There’s a way to accommodate all gulch users | Letter
Editor, The Beacon:
Oh, woe unto us. I really didn't see this coming, but perhaps I should have. So much rancor about vandalism and what's the right thing to do with Japanese Gulch, now that the city owns it.
I was one of the strongest supporters of the move to purchase Japanese Gulch in order to preserve it as a wild place, a recreation area, and a natural buffer from the industrialization and residentialization of all the adjacent lands.
I love the area. I've ridden my mountain bike through there for the past 17 years en route to work and just for fun. And then Jon Boyce came on the scene...
I hadn't realized that some of us Mukilteans had thought that the purchase of Japanese Gulch lands would logically lead us to restore it to a federally protected wilderness-designation status, devoid of all trails that were cut or created without the aid of an approval mechanism that included Mr. Boyce's arborist.
I do have to give Jon and his ilk some credit, though – I believe that he should be represented when there's a chance to create or review the Japanese Gulch Master Plan.
I also believe that I should have a seat at that table, as should the BMXers, the hikers, the equestrians, the trail runners, the dog walkers, the paint-ball warriors, the campers and the gardeners (oh, yeah, and the deer, owls, coyotes, prey and predators).
I think that there's a way to accommodate most of us simultaneously. In fact, I think that the gulch will benefit from the establishment and enforcement of trail-development policies.
The Paradise Valley county park was developed following the guidance of the Mountain Bike Trails Association, and it works well in the rainy season, as well as the drought. With similar guidance and an enthusiastic volunteer work force, ours could be a fantastic course.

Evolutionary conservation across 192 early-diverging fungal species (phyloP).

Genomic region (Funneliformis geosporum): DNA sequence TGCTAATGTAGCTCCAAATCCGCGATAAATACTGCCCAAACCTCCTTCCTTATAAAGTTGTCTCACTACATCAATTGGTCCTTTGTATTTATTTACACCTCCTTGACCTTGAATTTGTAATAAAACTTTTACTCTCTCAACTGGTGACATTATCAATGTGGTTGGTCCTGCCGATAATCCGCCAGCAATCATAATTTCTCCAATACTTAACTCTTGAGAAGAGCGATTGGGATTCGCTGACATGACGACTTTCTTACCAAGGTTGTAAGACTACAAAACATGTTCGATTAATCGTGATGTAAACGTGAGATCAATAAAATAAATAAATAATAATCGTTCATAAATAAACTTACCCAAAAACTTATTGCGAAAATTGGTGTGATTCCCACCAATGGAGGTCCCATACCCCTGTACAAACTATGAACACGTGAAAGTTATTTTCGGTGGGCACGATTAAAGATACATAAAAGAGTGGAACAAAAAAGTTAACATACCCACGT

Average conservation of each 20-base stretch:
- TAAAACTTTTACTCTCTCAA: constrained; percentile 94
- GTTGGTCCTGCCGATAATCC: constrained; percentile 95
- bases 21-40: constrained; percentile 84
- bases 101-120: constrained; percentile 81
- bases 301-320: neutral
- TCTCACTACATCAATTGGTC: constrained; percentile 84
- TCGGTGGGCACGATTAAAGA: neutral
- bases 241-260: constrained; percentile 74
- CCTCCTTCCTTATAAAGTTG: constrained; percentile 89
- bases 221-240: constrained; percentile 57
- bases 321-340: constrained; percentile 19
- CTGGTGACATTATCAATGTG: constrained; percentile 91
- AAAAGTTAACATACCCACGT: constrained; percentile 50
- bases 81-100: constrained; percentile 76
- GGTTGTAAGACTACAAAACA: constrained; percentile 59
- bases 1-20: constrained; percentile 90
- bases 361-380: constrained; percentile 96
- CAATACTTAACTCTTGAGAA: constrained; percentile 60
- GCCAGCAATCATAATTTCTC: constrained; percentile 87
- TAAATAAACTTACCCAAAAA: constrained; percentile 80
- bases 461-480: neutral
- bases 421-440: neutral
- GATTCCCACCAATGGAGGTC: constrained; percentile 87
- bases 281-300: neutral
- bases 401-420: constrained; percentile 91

The gulch has undoubtedly been a no-man's land where usage has lacked planning and litter control. On the other hand, those trails are a blast – a great mix of single-track technical areas and flat-out high-speed cruising lanes.
The BMX trails are well thought out and look to be very challenging (i.e., fun), although I don't have the guts or the young bones to take a run at it. I can assure you that the BMX course has been there for at least five years, and kudos to the kids who developed it – out of obvious earshot and eyesight from the main trails. It could be improved with proper drainage.
Regarding Mr. Boyce's "wetlands," I hear that there's a benefit to "swamps," but to me they're just inconvenient mud bogs that the trails sometimes go through. How do we define "wetland," anyway?
If we're concerned about restoring wetlands up near 19th Court (BMX area), it seems logical that we should also restore the entire area that comprises the dog park to its former grandeur as a messy swamp.
OK, just to be clear, I do not advocate the removal of the dog park – I just seek to point out how ridiculous a waste of resources it would be to un-do all the BMX construction just to restore a tiny muddy area.
Let's instead think before we act. Let's do a thorough analysis and get extensive inputs from the users of the gulch. If you have inputs for consideration, I'd suggest you contact the Parks & Arts Commission.